After a tracking jump and under canopy, this jumper had a dangerously close call with another jumper from a different tracking group who fell through the same air space. #MoreSeparation
Why did it happen
This is a short video with little context, so it’s difficult to tell exactly what happened. However, based on the limited comments provided with the submission, it would appear that two tracking groups were separated by several jump groups but still wound up opening in the same airspace. More than likely the second group traveled in an unsafe direction, although it’s possible the first group had done so as well.
How could it have been prevented:
- Angle/tracking jumps need to be organized by individuals who are both familiar with a dropzone AND the rules regarding movement. This is especially important at dropzones where reference points are difficult to spot. “Solo track” should be an alarming phrase to hear in the loading area (just like “solo freefly” 😉)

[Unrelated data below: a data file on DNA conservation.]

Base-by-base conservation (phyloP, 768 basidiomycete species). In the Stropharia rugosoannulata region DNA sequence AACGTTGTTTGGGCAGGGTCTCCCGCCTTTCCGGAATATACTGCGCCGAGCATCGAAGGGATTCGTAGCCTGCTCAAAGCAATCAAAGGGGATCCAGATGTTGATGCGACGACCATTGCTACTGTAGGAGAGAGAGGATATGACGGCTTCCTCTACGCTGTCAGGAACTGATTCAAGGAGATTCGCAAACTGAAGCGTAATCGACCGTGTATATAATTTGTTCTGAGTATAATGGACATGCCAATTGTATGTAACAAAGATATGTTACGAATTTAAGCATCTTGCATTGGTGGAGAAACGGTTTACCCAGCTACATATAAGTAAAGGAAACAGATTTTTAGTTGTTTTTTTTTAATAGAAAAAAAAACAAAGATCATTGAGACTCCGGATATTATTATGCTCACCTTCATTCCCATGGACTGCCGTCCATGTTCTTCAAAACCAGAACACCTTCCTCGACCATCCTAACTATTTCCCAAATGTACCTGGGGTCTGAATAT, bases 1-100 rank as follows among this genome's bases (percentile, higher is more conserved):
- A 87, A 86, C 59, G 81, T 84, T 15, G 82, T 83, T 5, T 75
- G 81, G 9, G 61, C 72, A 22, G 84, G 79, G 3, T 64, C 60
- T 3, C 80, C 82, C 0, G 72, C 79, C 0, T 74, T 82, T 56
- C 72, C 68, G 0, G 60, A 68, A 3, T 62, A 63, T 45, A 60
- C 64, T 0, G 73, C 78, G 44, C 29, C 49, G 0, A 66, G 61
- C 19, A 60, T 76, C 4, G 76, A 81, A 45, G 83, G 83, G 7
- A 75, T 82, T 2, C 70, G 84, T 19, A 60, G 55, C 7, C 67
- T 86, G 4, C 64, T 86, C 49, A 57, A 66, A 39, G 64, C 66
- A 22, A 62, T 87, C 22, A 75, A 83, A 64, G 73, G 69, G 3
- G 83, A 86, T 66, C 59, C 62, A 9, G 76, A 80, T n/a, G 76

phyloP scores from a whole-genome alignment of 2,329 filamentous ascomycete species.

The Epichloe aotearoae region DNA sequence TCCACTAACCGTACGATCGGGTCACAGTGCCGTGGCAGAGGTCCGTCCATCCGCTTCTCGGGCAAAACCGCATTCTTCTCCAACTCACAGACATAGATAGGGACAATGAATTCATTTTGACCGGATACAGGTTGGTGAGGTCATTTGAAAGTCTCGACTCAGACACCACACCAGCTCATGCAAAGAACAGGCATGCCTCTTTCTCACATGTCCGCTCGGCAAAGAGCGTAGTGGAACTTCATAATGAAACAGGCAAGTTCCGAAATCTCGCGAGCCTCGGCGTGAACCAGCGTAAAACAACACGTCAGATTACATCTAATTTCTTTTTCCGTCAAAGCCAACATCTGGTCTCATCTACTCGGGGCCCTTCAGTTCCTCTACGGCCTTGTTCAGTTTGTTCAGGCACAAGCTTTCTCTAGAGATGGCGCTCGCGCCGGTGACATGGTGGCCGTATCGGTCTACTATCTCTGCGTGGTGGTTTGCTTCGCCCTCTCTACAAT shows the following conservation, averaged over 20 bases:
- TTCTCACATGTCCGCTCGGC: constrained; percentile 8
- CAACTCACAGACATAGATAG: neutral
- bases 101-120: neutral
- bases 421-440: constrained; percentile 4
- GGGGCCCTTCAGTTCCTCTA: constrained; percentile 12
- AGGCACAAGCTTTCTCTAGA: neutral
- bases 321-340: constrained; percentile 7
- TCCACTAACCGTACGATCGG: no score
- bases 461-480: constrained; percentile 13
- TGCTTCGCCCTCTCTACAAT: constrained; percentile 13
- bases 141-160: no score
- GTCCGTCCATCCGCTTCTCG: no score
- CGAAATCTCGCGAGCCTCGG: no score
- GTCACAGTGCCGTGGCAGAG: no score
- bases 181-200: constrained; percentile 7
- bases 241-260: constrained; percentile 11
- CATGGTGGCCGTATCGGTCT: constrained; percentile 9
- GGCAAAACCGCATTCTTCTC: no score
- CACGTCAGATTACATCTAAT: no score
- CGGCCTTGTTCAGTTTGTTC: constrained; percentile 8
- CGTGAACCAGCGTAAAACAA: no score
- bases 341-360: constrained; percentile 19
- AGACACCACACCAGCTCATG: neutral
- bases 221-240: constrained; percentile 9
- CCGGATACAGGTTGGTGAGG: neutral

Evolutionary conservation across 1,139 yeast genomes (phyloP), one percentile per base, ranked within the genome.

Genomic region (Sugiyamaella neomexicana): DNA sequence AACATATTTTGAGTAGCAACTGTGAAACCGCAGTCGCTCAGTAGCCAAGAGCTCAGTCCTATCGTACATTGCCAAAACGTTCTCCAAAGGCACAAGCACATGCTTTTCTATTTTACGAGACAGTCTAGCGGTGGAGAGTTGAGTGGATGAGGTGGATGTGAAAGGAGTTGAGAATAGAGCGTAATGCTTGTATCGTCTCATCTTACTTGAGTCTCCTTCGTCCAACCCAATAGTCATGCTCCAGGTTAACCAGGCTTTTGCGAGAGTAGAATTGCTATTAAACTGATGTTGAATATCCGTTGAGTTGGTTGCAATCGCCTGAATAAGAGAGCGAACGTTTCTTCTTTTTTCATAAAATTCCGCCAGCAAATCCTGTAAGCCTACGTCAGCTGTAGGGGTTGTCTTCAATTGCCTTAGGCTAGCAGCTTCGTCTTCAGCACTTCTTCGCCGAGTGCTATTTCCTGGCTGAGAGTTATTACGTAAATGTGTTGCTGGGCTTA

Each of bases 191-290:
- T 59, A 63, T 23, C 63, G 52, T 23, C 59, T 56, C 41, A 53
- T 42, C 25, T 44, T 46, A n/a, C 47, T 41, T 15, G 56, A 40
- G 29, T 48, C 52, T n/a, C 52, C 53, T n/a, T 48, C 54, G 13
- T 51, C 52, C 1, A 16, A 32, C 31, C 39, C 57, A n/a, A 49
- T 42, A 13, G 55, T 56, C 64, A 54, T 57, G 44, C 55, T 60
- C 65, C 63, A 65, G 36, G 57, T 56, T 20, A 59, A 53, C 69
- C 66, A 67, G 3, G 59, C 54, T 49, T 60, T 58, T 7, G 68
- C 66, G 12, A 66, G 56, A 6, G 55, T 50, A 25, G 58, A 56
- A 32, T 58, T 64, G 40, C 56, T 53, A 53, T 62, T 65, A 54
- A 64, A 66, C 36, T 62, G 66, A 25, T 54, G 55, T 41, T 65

- Individuals leading movement groups must have the skill necessary to ensure a safe line of flight and need to know how to brief the dangers of track/angle jumps, i.e. the higher risk of collisions. Even jumpers who have proven themselves competent at movement may lack the situational awareness required to lead such a jump.
- Exit orders and flight plans should ensure movement groups will not enter the airspace of other jumpers. Most dropzones state that tracking/angle groups should be first out or should exit after free-flyers. When two movement groups are on the same plane, they need to communicate their flight plans to one another and should, typically, take those aforementioned spots in the exit order.
- Dropzones should have specific guidance regarding the experience levels they require for participation in movement groups as well as for leading those groups.